Perhaps the most significant chapter in the book is the one on culture. According to Rossman, culture is "learned, shared, and passed on from one generation to the next, by families, by religious institutions, by schools and governments. Culture is learned behaviour that distinguishes members of a society and includes what the group thinks, says and does." Asian and Hispanic cultures tend to be high-context cultures dependent more heavily on nonverbal gestures unlike Anglo American cultures, while African-Americans embrace a certain "blackspeak" unique to their group.

Aspects of culture like the translation of a foreign language, time, formality, individualism versus group consciousness, rank and hierarchy, religion, taste, colours, numbers and symbols, as well as the degree of assimilation or acculturation affect how minorities perceive a company's advertising and marketing efforts. Examples of marketing boo-boos highlighted include how one company's exported goods to the Middle East had designs resembling crosses and stars on its packaging which was heavily frowned upon by the mainly Islamic population. The company was subsequently kicked out from the market.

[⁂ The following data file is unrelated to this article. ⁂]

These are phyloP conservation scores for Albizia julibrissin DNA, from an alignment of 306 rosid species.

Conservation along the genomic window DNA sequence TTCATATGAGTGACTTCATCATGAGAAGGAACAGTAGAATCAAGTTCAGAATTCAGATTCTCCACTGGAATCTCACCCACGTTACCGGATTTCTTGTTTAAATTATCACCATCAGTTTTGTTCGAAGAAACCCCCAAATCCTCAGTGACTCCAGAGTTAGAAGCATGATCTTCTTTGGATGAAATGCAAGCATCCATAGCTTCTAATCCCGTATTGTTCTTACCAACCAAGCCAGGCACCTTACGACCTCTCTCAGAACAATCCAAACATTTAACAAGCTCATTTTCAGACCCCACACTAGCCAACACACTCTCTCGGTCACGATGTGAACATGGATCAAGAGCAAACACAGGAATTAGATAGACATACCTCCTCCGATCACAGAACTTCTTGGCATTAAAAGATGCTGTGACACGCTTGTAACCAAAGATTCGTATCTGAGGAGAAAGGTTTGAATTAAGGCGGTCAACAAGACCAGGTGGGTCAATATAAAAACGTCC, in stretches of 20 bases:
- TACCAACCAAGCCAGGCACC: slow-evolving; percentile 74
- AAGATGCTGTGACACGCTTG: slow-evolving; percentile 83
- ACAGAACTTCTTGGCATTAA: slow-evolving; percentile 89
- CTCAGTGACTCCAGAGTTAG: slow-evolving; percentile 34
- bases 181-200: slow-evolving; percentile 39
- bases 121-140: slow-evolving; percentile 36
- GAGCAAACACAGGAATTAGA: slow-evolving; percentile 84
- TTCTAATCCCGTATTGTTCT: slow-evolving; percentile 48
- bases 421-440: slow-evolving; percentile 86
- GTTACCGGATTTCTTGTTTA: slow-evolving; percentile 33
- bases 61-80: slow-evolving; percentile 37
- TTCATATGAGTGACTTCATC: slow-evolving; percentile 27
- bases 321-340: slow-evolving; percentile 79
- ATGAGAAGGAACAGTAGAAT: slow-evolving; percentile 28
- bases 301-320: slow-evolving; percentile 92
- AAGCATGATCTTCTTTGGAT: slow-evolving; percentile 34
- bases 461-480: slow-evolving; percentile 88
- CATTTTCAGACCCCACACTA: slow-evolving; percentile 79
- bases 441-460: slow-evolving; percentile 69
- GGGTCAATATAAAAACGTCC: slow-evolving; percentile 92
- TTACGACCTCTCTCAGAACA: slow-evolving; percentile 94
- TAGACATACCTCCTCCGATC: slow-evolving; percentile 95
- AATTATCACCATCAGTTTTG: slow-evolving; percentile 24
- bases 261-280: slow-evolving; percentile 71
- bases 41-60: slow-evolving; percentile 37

Detailed descriptions of the main minority segments - Hispanics, Asian-Americans, African-Americans, as well as others (people with disabilities, homosexuals, and the kosher/halal population) - are also covered in the volume. These sections cover some of the main characteristics of different minority groups and dispels some commonly held stereotypes (for example that Koreans and Japanese are culturally similar or that blacks are either very rich like Bill Cosby or notorious like Willie Horton). they also illustrate the differences between first, second and third generation immigrant and ethnic communities (Eg American Born Chinese or ABCs versus Fresh Off Boat or FOBs).

As a marketer of a cultural product, it was eye-opening for me to learn about the subtle nuances of marketing to different cultures and how diverse they can be. Appreciating the subtle cultural variations between Puerto Rican, Mexican and Cuban Hispanics can make all the difference between success and failure when targeting a Latin American demographic. Like Hispanic Americans, the Indians are highly diverse, with some 800 languages and dialects across the entire South Asian region.

While the book largely covered the American marketplace, its principles are just as important for us to note in Singapore, which is fast becoming a mosaic of different ethnic and lifestyle groups. Some of its suggestions - for example using models of the right race, or sponsoring of ethnic festivals to gain greater brand goodwill - are just as applicable in a multi-cultural Southeast Asian milieu like ours. In the age of hypercompetition, it pays dividends to focus on profitable and growing niche markets with emerging migrant communities.

Multicultural marketing as practiced in Malaysia (courtesy of Kopitehtarik)